A research team made up of two UofM professors and students in the Departments of Mechanical Engineering and Physics are paving the way for space exploration to Mars and beyond.
By Greg Russell
The next generation of manned space missions — such as a journey to Mars — will require
new technologies to manage fluids in low gravity. Three University of Memphis mechanical
engineering students, along with Drs. Jeffrey Marchetta and Firouzeh Sabri, are conducting
research that will pave the way for space exploration to faraway places.
The three students, William Parker, David Pumroy and Douglas Williams, recently won first place in the Team Division of the American Institute of Aeronautics and Astronautics (AIAA) Region II Student Conference for a paper they wrote on the research: "A Feasibility Experiment of a Small Scale RTV-655 Cryogenic Liquid Container for Space Applications."
"Most people would not associate the University of Memphis with space-related research, so this type of recognition is important because it emphasizes that the University is actively involved in research aimed at advancing space exploration and has high-quality students contributing to this effort," says Marchetta, associate professor of mechanical engineering and undergraduate adviser.
The students working on the project are having the opportunity to visit the NASA test centers and work with NASA personnel.
Marchetta and Sabri, associate professor of physics and materials science, say that in space, fluids "behave in strange and unfamiliar ways."
Marchetta says, for instance, "When a person fills up a cup with water on Earth, the water settles to the bottom of the cup because of gravity. If that same cup of water is placed in low gravity, then the water might end up anywhere in the cup.
"Fluids are important for life support, plumbing, rockets and many other systems, which are vital for humans who will live and work in space for long periods of time. Engineers and scientists continue to try to understand this behavior and think of new ways to manage fluids in space."
With support from NASA and the Tennessee Space Grant Consortium, current research activities in the UofM's Department of Mechanical Engineering are focusing on handling very low temperature (cryogenic) liquids such as liquid oxygen and liquid hydrogen, in low gravity. Liquid hydrogen is an essential fuel, called a propellant, for rockets. The rockets that will transport humans from the Earth to Mars will require enormous fuel tanks. This liquid fuel must be contained at low temperatures for long periods of time in the harsh environments found in space and on other planets.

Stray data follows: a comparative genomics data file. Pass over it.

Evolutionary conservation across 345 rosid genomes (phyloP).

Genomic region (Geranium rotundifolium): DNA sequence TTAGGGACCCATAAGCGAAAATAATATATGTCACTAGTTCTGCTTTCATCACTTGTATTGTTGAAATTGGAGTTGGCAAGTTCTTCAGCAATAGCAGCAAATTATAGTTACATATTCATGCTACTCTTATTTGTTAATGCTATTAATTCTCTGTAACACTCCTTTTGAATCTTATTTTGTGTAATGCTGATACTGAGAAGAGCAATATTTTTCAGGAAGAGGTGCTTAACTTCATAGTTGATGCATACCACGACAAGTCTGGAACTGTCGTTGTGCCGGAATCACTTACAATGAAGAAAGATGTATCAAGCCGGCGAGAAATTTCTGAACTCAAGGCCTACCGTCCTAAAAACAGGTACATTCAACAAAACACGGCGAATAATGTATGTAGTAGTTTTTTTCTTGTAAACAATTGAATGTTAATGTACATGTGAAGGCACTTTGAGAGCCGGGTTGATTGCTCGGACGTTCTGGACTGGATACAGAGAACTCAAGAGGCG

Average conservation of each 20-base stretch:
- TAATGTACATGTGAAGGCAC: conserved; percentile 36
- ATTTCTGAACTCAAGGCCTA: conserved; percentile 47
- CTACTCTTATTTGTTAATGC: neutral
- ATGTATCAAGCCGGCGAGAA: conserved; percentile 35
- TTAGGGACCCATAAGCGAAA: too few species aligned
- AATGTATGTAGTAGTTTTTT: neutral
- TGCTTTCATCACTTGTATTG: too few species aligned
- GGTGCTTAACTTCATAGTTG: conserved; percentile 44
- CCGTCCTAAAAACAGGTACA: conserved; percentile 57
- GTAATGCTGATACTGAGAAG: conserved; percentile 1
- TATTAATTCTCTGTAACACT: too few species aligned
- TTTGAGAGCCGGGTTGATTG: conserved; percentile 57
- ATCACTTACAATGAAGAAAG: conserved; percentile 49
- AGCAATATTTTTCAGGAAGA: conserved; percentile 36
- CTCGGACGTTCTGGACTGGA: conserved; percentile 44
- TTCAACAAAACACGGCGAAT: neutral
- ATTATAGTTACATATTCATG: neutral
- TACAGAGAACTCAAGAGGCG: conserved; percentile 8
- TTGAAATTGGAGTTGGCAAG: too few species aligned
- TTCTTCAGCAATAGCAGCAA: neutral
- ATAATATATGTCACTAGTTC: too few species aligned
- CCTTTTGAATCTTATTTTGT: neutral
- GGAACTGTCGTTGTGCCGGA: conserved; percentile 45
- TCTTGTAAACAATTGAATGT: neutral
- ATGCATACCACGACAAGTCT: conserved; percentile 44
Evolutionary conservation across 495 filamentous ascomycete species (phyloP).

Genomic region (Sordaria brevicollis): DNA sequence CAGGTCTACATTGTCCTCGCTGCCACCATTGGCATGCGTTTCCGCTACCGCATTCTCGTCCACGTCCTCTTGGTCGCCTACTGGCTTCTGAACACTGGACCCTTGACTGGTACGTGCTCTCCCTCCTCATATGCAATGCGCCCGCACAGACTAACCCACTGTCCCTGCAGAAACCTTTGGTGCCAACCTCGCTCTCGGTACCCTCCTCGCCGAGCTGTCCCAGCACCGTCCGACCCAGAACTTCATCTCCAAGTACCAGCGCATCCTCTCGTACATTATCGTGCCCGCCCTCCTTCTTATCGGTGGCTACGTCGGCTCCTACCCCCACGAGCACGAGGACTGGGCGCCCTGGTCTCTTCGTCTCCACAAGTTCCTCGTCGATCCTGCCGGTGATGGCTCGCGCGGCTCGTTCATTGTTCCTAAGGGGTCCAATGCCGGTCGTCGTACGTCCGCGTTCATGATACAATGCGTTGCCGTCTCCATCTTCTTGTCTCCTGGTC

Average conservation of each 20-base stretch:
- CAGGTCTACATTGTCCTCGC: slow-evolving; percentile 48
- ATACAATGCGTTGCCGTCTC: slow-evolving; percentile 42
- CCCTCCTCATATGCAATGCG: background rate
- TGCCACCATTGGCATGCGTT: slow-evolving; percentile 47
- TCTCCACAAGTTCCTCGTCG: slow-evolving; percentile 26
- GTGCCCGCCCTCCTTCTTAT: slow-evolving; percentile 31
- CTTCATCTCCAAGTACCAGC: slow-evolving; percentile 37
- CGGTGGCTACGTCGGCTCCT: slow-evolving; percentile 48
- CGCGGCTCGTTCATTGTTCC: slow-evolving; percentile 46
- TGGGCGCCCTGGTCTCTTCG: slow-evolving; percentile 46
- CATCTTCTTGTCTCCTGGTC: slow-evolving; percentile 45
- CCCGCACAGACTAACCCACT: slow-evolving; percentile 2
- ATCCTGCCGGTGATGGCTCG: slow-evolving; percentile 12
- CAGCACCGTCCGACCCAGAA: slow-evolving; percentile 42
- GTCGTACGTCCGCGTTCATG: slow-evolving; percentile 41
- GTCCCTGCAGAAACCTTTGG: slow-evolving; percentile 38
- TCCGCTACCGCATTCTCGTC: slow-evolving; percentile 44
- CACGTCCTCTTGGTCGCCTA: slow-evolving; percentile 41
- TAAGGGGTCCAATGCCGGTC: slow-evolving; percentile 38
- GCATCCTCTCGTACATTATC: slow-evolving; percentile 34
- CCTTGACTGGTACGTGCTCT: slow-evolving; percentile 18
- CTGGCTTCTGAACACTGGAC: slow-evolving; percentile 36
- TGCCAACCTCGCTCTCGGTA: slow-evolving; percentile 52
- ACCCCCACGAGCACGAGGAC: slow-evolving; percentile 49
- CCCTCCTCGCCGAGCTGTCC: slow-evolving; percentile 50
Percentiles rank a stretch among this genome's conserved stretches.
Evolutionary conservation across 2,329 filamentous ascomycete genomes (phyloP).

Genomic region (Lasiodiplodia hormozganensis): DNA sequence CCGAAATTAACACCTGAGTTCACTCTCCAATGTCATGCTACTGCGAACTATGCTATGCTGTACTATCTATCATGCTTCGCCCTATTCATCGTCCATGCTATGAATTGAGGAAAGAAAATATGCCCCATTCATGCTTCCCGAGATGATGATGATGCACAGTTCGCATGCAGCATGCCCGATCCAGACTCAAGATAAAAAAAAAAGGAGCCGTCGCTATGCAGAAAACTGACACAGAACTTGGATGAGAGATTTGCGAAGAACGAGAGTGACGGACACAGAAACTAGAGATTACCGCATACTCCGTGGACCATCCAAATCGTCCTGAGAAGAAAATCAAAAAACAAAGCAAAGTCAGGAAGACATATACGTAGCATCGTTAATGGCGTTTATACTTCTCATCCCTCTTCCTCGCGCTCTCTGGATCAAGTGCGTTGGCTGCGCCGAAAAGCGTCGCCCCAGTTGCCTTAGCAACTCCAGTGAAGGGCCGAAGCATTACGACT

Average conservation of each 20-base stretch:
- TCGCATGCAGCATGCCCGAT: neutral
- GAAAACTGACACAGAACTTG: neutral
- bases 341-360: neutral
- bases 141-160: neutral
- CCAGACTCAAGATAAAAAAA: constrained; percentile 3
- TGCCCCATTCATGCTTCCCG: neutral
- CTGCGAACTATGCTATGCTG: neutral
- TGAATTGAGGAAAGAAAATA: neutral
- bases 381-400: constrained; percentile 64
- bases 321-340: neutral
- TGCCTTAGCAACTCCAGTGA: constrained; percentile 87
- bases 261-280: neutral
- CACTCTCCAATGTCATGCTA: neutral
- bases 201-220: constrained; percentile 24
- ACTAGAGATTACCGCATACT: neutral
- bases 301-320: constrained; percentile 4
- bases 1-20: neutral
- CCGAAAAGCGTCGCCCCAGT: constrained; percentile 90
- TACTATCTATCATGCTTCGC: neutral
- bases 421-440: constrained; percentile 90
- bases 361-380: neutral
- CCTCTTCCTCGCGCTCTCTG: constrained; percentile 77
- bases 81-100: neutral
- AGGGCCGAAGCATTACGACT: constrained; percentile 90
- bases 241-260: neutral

"The temperatures of objects in space and on planets can be as cold as -250 Fahrenheit or as hot as +250 Fahrenheit," says Marchetta. "In the Department of Mechanical Engineering, we are developing and testing new technologies to manage and store these low-temperature fuels in low gravity so that humans will one day be able to travel to and establish colonies on the moon, Mars and beyond."
The researchers are investigating the potential of polymer-based liquid cryogenic containers that could be used for long-term space missions to distant destinations.
The UofM team is collaborating with other scientists and engineers from the Marshall Space Flight Center, the Kennedy Space Center and NASA Glenn Space Center to test prototypes of models developed on the University's campus.
For Parker, a UofM Honors student, he has been able to immerse himself in two areas of the research. "I have been doing work on the experimental and the computational parts of the project," he says. "Last summer and fall, I was focused on the experimental part of the work where we constructed and tested a prototype tank to prove the feasibility of the concept.
"Currently, I am focused on developing a computational model of the prototype tank that we have already constructed to better our understanding of its mechanical behavior.
"I think that I have been enjoying the computational work a little bit more because of how challenging it has been. Definitely the most enjoyable part of the project was when our whole research group got to present our research at the American Institute of Aeronautics and Astronautics Region II Student Conference in April. It was a lot of fun to see what other engineering students were working on and to be able to tell others about the work we have been doing. Also, we took home first place in our category, which was very satisfying to say the least."
The research paper that Parker, Pumroy and Williams won the award for beat teams from 14 campuses throughout the Southeast, including the University of Tennessee, Vanderbilt University, Georgia Tech, University of Florida and University of Alabama. The UofM team was awarded cash prizes and advance to the AIAA Foundation International Student Conference, which will be held in San Diego next January.
Physics graduate student Andrew Brock has also been a member of the UofM's research team.